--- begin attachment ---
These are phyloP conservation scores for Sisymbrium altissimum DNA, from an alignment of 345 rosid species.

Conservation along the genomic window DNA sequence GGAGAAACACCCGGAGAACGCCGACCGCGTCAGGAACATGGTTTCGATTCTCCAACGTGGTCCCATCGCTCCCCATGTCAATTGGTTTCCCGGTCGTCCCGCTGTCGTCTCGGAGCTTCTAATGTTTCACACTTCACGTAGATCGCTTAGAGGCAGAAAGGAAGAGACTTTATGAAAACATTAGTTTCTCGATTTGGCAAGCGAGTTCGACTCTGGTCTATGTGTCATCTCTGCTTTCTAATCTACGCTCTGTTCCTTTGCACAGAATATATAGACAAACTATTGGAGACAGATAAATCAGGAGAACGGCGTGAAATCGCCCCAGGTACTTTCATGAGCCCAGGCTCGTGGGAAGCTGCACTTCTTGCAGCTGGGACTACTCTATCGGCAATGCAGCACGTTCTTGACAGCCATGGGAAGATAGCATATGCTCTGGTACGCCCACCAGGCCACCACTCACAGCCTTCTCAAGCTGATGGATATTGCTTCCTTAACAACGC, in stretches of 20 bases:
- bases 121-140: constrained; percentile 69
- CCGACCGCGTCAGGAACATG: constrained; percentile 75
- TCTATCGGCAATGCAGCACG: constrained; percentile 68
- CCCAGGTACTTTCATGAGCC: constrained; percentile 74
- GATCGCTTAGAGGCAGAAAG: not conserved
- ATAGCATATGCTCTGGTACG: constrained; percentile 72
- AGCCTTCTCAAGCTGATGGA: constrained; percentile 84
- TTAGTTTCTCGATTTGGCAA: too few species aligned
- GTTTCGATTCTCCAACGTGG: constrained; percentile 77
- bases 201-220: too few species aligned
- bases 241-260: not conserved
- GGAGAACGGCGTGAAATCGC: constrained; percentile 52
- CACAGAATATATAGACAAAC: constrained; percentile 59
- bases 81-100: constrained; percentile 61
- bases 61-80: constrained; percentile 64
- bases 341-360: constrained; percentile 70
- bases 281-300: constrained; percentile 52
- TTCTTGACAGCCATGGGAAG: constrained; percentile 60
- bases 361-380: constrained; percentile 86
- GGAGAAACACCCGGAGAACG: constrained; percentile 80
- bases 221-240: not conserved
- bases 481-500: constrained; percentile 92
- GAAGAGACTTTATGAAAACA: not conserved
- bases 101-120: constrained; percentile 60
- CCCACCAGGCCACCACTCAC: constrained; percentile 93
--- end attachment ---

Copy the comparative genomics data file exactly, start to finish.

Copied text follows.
These are phyloP conservation scores for Sisymbrium altissimum DNA, from an alignment of 345 rosid species.

Conservation along the genomic window DNA sequence GGAGAAACACCCGGAGAACGCCGACCGCGTCAGGAACATGGTTTCGATTCTCCAACGTGGTCCCATCGCTCCCCATGTCAATTGGTTTCCCGGTCGTCCCGCTGTCGTCTCGGAGCTTCTAATGTTTCACACTTCACGTAGATCGCTTAGAGGCAGAAAGGAAGAGACTTTATGAAAACATTAGTTTCTCGATTTGGCAAGCGAGTTCGACTCTGGTCTATGTGTCATCTCTGCTTTCTAATCTACGCTCTGTTCCTTTGCACAGAATATATAGACAAACTATTGGAGACAGATAAATCAGGAGAACGGCGTGAAATCGCCCCAGGTACTTTCATGAGCCCAGGCTCGTGGGAAGCTGCACTTCTTGCAGCTGGGACTACTCTATCGGCAATGCAGCACGTTCTTGACAGCCATGGGAAGATAGCATATGCTCTGGTACGCCCACCAGGCCACCACTCACAGCCTTCTCAAGCTGATGGATATTGCTTCCTTAACAACGC, in stretches of 20 bases:
- bases 121-140: constrained; percentile 69
- CCGACCGCGTCAGGAACATG: constrained; percentile 75
- TCTATCGGCAATGCAGCACG: constrained; percentile 68
- CCCAGGTACTTTCATGAGCC: constrained; percentile 74
- GATCGCTTAGAGGCAGAAAG: not conserved
- ATAGCATATGCTCTGGTACG: constrained; percentile 72
- AGCCTTCTCAAGCTGATGGA: constrained; percentile 84
- TTAGTTTCTCGATTTGGCAA: too few species aligned
- GTTTCGATTCTCCAACGTGG: constrained; percentile 77
- bases 201-220: too few species aligned
- bases 241-260: not conserved
- GGAGAACGGCGTGAAATCGC: constrained; percentile 52
- CACAGAATATATAGACAAAC: constrained; percentile 59
- bases 81-100: constrained; percentile 61
- bases 61-80: constrained; percentile 64
- bases 341-360: constrained; percentile 70
- bases 281-300: constrained; percentile 52
- TTCTTGACAGCCATGGGAAG: constrained; percentile 60
- bases 361-380: constrained; percentile 86
- GGAGAAACACCCGGAGAACG: constrained; percentile 80
- bases 221-240: not conserved
- bases 481-500: constrained; percentile 92
- GAAGAGACTTTATGAAAACA: not conserved
- bases 101-120: constrained; percentile 60
- CCCACCAGGCCACCACTCAC: constrained; percentile 93